Repository Posting Date:
27-Oct-2011
Date of Publication:
27-Oct-2011
Conference Date:
2002
Conference Name:
27th Annual Oncology Nursing Society Congress
Conference Host:
Oncology Nursing Society
Conference Location:
Washington, D.C., USA
Note:
This is an abstract-only submission. If the author has submitted a full-text item based on this abstract, you may find it by browsing the Virginia Henderson Global Nursing e-Repository by author. If author contact information is available in this abstract, please feel free to contact him or her with your queries regarding this submission. Alternatively, please contact the conference host, journal, or publisher (according to the circumstance) for further details regarding this item. If a citation is listed in this record, the item has been published and is available via open-access avenues or a journal/database subscription. Contact your library for assistance in obtaining the as-published article.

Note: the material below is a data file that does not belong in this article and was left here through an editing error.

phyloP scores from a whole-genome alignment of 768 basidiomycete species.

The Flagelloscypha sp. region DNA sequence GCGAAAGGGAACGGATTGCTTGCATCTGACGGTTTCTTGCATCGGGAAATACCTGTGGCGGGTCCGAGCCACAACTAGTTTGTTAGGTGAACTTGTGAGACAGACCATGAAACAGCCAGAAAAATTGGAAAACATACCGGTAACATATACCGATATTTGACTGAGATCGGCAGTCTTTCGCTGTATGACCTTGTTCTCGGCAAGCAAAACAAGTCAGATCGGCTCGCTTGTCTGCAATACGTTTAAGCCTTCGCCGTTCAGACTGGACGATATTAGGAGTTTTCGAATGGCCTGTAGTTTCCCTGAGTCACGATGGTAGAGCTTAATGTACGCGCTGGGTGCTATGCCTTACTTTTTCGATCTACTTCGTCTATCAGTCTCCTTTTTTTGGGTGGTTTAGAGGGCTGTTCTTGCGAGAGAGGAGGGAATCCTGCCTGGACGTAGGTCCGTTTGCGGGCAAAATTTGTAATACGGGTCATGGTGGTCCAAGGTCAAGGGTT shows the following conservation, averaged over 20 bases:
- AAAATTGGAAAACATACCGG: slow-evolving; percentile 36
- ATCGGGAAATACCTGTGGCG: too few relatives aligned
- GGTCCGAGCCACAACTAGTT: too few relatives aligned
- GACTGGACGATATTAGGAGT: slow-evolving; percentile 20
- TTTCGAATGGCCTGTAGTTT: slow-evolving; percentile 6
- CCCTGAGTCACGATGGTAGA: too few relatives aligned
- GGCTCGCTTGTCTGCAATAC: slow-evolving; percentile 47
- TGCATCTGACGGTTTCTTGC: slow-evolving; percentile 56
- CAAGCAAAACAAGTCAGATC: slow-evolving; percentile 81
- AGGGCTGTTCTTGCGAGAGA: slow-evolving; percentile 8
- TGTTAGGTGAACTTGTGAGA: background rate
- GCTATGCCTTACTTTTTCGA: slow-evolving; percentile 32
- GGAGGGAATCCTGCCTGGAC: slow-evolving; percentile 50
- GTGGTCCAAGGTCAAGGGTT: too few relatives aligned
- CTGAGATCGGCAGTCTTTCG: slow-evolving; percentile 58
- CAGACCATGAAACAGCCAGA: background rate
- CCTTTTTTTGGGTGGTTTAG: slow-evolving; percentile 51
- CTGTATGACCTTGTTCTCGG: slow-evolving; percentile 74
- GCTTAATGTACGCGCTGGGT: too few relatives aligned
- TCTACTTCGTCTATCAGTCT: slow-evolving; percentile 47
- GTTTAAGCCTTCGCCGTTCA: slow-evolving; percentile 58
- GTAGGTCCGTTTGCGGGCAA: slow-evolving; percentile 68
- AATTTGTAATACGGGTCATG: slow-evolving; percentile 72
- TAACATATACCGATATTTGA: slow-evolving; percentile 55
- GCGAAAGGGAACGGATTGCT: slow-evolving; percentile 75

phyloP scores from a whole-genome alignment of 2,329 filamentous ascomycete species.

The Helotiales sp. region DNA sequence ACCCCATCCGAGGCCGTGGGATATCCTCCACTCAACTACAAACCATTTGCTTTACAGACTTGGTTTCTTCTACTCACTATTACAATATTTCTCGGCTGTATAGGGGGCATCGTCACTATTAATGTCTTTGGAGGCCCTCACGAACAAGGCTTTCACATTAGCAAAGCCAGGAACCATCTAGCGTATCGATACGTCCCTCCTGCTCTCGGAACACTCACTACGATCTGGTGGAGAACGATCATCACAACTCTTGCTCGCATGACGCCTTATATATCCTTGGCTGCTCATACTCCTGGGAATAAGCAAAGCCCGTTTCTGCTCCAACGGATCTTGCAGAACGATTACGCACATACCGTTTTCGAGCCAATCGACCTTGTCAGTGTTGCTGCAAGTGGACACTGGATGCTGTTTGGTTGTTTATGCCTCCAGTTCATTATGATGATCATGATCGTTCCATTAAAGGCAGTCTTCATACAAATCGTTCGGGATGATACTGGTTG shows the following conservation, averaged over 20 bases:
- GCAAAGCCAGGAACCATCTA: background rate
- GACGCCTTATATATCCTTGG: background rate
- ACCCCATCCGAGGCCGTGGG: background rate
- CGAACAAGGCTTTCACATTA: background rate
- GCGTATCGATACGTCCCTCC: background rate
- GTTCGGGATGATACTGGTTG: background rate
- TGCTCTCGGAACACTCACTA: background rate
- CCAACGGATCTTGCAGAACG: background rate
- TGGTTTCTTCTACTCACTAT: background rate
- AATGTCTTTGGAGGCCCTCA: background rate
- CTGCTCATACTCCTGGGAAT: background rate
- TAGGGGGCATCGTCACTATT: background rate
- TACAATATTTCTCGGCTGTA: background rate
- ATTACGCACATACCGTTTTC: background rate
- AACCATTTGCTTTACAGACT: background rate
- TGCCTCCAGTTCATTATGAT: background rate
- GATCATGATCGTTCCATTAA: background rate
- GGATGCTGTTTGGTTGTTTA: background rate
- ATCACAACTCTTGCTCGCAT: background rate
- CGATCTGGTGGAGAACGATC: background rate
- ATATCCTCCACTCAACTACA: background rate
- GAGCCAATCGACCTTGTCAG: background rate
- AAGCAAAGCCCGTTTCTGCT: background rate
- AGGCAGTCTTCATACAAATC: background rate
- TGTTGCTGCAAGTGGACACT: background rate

Full metadata record

DC FieldValue Language
dc.type.categoryAbstracten_US
dc.typePresentationen_GB
dc.titleA Randomized Clinical Trial of Energy Conservation Training Versus Attentional Control During Cancer Treatmenten_GB
dc.contributor.authorBarsevick, Andreaen_US
dc.author.detailsAndrea Barsevick, Fox Chase Cancer Center, Philadelphia, Pennsylvania, USA, email: AM_Barsevick@fccc.eduen_US
dc.identifier.urihttp://hdl.handle.net/10755/165606-